Bob Dorough is the veritable incarnation of the spirit of youth. His energy, enthusiasm and zest shine on unabated as he approaches his ninth decade of life and his eight of spreading joy as a consummate music-maker. Always ready for something new, Bob's response to Kent and Lois Heckman's excellent idea of pairing him with like-minded performers in a program of new and unique interpretations of gems from his rich catalog of songs was to say, "Let's do it."
"I hadn't done much duetting," Bob said (I've caught him in that act with Carol Fredette and Daryl Sherman), "and some of the songs required new verses to make it work, but it was fun adapting to the idea of duets." The arrangements, of course, are all new.
The results are wonderful, shedding new light on old favorites ("Devil May Care" dates back to 1956, and the eponymous LP was my introduction to Bob) and illuminating later ones. Each of the 11 numbers has something special to offer as Bob interacts with his vocal and instrumental companions, many of whom are old friends, and neighbors as well. The Poconos are known for their natural beauty, but they are also a repository of jazz talent. Among those who make their homes here are Phil Woods, Dave Liebman, Bill Goodwin, Jesse Green, and Sherrie Maricle, and Bob tells me that Nellie McKay went to high school in the neighborhood. The Deer Head Inn is a favored performance venue, and East Stroudsburg University the home of the Al Cohn Collection. No wonder, then, that the music on this great CD has the warmth of an in-gathering of old and new friends.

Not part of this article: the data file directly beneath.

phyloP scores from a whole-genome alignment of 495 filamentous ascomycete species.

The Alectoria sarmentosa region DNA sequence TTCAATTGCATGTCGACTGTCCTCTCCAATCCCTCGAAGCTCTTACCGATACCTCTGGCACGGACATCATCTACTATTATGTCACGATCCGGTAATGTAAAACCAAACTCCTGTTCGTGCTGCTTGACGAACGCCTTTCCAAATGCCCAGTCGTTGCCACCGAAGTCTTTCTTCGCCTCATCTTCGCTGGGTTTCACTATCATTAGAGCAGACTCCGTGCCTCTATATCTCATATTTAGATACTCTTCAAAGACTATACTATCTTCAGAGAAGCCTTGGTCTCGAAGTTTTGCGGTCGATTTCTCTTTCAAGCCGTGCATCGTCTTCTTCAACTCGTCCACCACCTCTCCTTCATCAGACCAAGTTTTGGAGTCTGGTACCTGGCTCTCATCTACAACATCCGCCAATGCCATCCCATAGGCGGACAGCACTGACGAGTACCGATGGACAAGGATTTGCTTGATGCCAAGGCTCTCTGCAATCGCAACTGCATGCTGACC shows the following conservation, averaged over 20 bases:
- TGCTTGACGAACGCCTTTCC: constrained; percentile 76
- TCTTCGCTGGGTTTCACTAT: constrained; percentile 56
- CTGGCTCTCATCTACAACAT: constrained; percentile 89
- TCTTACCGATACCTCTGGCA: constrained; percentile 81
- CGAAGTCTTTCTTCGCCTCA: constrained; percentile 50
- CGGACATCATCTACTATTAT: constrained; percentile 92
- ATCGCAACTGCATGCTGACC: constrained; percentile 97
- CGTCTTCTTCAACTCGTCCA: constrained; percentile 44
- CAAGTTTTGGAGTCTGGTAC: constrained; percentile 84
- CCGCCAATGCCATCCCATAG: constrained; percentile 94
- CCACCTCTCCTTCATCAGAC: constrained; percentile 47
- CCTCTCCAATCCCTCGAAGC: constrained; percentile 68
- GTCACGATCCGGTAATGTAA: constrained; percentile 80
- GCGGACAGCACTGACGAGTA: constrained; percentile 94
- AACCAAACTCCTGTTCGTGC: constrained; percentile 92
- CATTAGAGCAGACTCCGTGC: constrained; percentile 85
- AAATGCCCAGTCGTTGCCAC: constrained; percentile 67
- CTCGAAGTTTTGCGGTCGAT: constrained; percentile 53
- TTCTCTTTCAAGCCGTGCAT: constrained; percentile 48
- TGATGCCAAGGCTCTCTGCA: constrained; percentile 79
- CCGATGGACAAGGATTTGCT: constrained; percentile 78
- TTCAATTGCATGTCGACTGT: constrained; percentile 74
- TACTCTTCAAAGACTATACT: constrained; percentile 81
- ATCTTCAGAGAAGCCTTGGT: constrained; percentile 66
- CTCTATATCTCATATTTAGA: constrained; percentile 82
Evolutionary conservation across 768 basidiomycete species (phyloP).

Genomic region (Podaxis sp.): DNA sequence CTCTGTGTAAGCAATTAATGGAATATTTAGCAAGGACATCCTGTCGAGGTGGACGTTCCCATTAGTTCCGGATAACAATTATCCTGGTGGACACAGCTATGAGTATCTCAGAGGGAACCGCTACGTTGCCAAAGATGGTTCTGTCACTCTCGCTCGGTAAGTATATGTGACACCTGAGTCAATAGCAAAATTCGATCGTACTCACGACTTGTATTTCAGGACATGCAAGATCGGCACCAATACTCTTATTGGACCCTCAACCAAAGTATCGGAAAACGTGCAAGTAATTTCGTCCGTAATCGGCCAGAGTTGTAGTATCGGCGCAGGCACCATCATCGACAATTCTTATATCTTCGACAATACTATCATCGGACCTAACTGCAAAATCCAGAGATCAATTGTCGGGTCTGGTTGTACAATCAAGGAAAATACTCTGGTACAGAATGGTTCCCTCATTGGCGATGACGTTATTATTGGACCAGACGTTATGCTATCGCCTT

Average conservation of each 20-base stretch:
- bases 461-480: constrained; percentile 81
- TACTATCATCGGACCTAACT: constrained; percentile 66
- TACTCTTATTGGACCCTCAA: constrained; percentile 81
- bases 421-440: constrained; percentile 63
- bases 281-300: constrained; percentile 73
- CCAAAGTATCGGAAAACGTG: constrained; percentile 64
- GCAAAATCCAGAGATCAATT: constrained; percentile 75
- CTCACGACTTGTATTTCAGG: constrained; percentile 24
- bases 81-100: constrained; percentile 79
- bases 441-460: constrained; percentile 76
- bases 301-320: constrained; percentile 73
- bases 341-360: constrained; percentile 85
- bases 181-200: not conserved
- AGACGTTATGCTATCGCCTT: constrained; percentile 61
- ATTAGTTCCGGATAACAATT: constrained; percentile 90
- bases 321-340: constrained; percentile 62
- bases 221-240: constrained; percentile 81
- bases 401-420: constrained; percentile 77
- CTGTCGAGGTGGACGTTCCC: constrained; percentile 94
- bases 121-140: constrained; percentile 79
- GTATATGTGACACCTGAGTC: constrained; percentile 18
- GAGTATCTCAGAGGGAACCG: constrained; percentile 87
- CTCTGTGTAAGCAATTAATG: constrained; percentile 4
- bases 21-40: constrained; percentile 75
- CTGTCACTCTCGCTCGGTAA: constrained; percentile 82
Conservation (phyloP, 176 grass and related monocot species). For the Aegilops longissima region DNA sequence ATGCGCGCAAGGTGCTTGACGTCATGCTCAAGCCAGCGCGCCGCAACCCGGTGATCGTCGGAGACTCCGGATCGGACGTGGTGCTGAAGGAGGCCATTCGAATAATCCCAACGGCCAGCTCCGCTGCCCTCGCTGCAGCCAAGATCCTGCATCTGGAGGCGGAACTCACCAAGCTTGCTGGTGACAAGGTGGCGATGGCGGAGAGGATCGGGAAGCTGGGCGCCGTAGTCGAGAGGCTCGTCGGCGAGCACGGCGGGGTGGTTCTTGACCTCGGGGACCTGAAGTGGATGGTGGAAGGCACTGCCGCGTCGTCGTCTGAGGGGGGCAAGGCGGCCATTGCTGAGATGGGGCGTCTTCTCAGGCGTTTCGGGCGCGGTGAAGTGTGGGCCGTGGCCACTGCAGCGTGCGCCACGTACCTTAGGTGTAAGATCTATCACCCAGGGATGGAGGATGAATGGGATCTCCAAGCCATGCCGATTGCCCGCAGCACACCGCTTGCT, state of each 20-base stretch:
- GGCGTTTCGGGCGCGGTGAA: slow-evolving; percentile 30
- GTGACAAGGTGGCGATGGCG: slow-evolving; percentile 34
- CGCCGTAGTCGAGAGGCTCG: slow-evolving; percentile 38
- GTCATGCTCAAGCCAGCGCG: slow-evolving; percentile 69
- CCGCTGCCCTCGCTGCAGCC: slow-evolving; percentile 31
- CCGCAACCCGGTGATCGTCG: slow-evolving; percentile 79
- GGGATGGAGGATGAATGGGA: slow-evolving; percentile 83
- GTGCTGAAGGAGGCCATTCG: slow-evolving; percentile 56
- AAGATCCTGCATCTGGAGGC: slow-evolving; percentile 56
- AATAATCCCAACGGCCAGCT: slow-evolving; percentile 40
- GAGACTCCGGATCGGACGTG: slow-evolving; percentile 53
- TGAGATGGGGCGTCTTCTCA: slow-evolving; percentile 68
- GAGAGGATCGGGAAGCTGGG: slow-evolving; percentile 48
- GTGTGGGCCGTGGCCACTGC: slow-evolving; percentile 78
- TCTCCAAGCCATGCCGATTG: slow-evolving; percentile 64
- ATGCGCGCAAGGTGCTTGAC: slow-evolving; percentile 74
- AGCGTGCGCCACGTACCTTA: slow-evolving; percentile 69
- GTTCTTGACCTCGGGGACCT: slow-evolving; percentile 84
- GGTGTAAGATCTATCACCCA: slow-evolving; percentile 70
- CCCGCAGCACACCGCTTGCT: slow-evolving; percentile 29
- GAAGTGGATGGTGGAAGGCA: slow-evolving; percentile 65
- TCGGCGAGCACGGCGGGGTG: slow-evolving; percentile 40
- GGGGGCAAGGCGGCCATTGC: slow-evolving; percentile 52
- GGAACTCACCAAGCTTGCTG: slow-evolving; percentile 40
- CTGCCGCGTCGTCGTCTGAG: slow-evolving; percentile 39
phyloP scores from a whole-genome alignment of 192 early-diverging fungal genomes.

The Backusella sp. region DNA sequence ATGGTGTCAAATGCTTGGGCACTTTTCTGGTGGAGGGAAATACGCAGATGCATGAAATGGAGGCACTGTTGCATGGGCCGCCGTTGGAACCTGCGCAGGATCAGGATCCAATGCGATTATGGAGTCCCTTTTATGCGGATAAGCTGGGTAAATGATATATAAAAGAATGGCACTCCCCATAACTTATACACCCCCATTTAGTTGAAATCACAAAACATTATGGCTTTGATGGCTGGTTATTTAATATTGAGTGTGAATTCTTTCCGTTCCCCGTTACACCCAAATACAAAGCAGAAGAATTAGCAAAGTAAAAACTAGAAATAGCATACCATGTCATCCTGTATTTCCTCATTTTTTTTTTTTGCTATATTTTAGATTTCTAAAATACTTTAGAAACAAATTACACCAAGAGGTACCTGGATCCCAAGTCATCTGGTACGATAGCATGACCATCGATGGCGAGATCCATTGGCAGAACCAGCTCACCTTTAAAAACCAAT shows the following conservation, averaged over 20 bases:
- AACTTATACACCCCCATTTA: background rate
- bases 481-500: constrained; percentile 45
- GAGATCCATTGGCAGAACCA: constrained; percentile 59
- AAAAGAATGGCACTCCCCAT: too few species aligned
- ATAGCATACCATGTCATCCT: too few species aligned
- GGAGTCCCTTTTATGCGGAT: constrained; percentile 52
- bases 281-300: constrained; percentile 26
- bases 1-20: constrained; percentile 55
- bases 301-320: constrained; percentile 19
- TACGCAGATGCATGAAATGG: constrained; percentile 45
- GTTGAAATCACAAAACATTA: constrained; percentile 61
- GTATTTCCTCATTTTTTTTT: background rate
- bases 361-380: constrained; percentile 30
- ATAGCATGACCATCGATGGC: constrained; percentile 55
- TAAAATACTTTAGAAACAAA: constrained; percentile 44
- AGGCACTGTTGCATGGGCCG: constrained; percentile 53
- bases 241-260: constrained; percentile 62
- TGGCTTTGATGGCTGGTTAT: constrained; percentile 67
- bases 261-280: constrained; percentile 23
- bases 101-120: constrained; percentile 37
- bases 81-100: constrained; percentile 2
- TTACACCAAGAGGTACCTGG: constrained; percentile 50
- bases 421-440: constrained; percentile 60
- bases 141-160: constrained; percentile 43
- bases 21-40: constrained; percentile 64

There are highlights on every number, too many to list here, but including Phil Wood's contributions to "Devil May Care" and one of my favorite Dorough songs, "Love Came On Stealthy Fingers", with some lovely voicings by Bob for himself and Heather Masse; the exemplary vocal interplay between Bob and Nellie McKay - dig that last note - who Bob calls "a young genius" (I'm also a fan); the new verse and the scat exchanges with JD Walter on "I've Got Just About Everything;" the happy groove, vocal and instrumental, on "Comin' Home Baby," which could become a hit again; Dave Liebman's super-liquid soprano and Janis Siegel's fine blend with Bob on "Up Jumped A Bird," with particularly fine words by Bob; Vic Juris's soulful guitar on "Small Day Tomorrow," yet another example of the many vocal and instrumental colors on display; the bossa nova groove on "The Song of the Mourning Dove," with a fine flute appearance by Bob's daughter Aralee; the spirited optimism of "Sunshine Morning," with no less than a nine-piece swinging band, and the fine vocal blend of Bob and Nancy Reed on "There's Never Been a Day," with a lyric that lends itself particularly well to duetting.
But to this early octogenarian, who wants to be like Bob Dorough when he grows up, the most touching of the fine and varied performances here is Bob's duet with
the youngest of his partners, the amazing Grace Kelly, whose vocal sound, as pretty as that of her alto sax, blends so well with Bob's on the tender "I'm Waiting For Someone."
No generation gap here between 20 and 88! Bob Dorough has indeed got just about everything we need to brighten our lives! - Dan Morgenstern
Dan Morgenstern recently retired after 35 years as director of the Institute of Jazz Studies at Rutgers-Newark, Dan is the author of "Living With Jazz" (Pantheon Books).